It was an honour to serve as a judge at this year’s Women of Influence Awards at The American Chamber of Commerce, in Hong Kong. This is the third consecutive year I’ve served in the awards and it provides me an opportunity to reflect on women’s progress in business leadership. We received an impressive range of nominees—I was delighted to see quite a few Fortune 500 CEOs. But this success only paints part of the picture. There are 11 more female CEOs globally this year than last year, an increase from 21 to 32: However they head only 6.4% of Fortune 500 companies.

The reasons behind women’s compromised career progression are reportedly many and varied: Continued bias; lack of sufficient opportunities; professional jealousy; the ‘bossy’ tag; results agility deficits; and men remaining threatened by assertive women. Yet many women work in organisations with extensive diversity policies and guidelines against discrimination, with many men who genuinely believe women should advance.

Korn Ferry is determined to accelerate the pace of women achieving the top roles in business by taking a bold, action-focused approach to unlock how women who are CEOs achieved their success. In February we partnered with The Rockefeller Foundation on the 100×25 campaign and our mission is to advance 100 women to the highest roles at Fortune 500 companies by 2025.

Through their Diversity and Inclusion program, the Rockefeller Foundation is setting the benchmark globally for working women with initiatives such as a fully equipped Mother’s Room and a Diversity Tool Kit for managers and staff on the company intranet. The goal of our research with the Rockefeller Foundation is to provide research-based recommendations to organisations to help women succeed. For the first time in history, we have enough female CEOs to conduct a statistically valid study.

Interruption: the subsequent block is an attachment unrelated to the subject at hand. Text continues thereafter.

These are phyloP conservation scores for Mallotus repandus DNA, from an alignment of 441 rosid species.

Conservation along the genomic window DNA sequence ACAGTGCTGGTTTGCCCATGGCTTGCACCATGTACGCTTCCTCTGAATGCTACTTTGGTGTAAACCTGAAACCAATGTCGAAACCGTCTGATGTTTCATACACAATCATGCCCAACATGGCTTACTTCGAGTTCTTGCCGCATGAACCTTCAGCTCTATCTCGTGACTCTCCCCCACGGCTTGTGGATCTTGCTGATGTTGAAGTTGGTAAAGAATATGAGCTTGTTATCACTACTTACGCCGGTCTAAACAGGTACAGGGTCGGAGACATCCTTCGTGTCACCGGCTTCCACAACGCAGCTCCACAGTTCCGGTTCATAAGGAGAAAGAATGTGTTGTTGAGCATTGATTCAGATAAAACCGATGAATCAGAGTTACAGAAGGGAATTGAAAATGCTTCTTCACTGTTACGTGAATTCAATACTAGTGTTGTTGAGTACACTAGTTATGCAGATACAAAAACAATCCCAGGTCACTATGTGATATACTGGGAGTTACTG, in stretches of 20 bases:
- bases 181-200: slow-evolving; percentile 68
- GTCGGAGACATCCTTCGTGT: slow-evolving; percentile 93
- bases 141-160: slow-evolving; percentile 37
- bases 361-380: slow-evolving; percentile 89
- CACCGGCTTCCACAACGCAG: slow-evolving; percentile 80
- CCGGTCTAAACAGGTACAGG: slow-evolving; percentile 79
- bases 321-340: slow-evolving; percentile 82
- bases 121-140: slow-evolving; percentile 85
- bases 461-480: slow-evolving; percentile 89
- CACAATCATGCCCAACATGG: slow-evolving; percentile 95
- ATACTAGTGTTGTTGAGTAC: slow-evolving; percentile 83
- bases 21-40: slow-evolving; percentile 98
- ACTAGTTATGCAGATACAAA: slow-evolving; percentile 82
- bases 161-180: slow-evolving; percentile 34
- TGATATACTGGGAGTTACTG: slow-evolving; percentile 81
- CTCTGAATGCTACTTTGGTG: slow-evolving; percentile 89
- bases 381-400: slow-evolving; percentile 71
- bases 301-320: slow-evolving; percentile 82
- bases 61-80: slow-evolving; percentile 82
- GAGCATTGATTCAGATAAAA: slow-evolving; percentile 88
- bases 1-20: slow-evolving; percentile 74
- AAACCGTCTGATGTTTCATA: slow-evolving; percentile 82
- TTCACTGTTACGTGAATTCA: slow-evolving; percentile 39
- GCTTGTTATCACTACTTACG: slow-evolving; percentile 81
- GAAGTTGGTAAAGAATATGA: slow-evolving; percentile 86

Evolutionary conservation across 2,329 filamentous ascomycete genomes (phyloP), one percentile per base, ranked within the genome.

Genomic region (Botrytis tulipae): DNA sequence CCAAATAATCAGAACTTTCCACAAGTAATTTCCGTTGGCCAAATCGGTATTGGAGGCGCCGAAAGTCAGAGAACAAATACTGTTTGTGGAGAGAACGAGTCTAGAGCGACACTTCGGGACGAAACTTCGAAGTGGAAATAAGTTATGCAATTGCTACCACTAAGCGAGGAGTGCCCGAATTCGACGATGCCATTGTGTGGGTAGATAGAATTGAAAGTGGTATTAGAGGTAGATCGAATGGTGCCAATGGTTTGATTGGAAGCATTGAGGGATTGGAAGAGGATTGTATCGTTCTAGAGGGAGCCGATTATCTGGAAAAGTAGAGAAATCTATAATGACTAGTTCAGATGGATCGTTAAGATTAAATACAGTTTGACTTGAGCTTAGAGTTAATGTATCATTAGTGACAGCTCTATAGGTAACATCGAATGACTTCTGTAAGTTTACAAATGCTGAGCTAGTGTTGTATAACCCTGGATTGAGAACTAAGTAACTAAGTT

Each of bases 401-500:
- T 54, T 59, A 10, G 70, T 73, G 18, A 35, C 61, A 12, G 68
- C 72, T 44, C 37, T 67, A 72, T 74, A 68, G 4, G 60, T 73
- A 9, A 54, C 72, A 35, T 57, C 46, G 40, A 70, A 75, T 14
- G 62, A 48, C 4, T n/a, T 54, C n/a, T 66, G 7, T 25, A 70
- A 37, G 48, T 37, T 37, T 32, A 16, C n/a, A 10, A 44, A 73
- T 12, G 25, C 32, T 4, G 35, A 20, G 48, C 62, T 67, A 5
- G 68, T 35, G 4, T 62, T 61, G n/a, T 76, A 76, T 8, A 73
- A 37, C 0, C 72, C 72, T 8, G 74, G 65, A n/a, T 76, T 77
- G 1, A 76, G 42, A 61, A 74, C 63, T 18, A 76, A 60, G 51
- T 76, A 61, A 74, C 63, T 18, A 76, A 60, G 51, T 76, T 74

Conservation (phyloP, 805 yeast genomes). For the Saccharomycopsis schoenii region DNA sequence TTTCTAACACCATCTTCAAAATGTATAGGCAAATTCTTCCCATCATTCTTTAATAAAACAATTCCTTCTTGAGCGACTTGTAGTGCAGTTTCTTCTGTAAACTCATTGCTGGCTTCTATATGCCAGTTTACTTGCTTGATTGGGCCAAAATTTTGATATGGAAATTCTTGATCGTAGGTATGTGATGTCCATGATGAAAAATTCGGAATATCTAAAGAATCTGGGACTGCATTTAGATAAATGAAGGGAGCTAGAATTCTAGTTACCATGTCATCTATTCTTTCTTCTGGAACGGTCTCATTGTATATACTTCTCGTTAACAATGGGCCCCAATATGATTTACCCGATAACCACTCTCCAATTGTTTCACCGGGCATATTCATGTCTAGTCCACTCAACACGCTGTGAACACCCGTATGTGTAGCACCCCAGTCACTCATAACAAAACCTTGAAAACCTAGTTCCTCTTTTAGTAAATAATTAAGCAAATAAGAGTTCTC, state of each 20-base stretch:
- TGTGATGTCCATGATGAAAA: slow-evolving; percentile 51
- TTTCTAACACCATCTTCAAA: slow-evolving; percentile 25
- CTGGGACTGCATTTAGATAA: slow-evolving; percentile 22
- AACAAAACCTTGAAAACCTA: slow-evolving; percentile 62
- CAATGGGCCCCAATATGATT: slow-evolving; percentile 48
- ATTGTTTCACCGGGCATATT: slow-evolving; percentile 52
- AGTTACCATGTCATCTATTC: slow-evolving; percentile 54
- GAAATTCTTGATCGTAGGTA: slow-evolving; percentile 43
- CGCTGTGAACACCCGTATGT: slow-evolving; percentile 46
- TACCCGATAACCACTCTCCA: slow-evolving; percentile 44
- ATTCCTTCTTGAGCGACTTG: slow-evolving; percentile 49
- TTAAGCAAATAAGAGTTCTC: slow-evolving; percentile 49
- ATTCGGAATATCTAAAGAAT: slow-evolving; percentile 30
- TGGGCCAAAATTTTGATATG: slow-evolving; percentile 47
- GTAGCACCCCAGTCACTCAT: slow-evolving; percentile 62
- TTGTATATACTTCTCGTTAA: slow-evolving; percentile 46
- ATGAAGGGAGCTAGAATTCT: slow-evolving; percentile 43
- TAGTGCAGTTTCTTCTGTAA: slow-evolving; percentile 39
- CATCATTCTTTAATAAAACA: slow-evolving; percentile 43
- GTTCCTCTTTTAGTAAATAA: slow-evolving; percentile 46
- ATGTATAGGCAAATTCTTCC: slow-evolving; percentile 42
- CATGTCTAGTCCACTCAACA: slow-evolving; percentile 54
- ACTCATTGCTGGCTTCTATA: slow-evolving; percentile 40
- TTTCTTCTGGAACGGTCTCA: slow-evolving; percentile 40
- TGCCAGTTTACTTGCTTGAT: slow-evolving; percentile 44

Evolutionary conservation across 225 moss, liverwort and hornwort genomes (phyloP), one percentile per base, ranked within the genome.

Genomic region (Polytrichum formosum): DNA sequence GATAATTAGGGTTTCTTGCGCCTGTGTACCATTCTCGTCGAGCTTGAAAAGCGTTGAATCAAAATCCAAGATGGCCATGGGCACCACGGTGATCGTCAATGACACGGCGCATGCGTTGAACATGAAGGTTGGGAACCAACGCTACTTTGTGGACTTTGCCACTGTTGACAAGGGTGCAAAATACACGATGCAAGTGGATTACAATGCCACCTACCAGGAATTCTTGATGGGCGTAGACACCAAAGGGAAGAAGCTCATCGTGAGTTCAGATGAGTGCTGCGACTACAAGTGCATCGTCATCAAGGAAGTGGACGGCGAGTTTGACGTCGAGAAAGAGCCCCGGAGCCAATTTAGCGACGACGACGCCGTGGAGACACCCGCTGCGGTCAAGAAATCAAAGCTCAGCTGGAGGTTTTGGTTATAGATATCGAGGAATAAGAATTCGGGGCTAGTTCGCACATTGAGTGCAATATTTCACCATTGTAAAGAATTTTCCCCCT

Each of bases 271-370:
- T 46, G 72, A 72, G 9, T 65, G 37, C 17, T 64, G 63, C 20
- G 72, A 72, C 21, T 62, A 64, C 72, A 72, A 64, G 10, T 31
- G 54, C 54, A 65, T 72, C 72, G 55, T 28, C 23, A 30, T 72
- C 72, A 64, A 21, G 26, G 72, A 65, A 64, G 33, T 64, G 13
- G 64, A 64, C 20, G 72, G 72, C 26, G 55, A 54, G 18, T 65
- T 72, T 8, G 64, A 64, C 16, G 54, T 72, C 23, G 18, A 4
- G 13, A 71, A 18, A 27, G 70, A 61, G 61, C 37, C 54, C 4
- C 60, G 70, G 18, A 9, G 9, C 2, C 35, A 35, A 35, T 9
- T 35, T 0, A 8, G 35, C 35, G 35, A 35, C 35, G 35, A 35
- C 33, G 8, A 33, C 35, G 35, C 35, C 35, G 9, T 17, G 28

Conducting 57 candid one-on-one interviews with 38 current and 19 past CEOs—along with psychometric assessments with two thirds of participants—we’ve uncovered the pivotal experiences, competencies, traits and drivers that enabled 57 women to run the world’s major companies. It’s a ground-breaking project sure to transform those organisations struggling to achieve gender equity goals and the superior financial returns—otherwise known as womenomics—possible when businesses diversify their management.

Six insights emerged with startling consistency across our interviews:

  1. Female CEOs worked harder and longer to get to the top. Overall the women accrued more diverse experience by working in a greater average number of senior roles, functions, companies and industries.
  2. They were driven by both a sense of purpose and driving business results
  3. The traits that propelled women to CEO were: courage, risk-taking, resilience, agility, drive and managing ambiguity.
  4. These women harnessed the power of teams
  5. Two-thirds said they didn’t realise they could be CEO until someone told them they could do it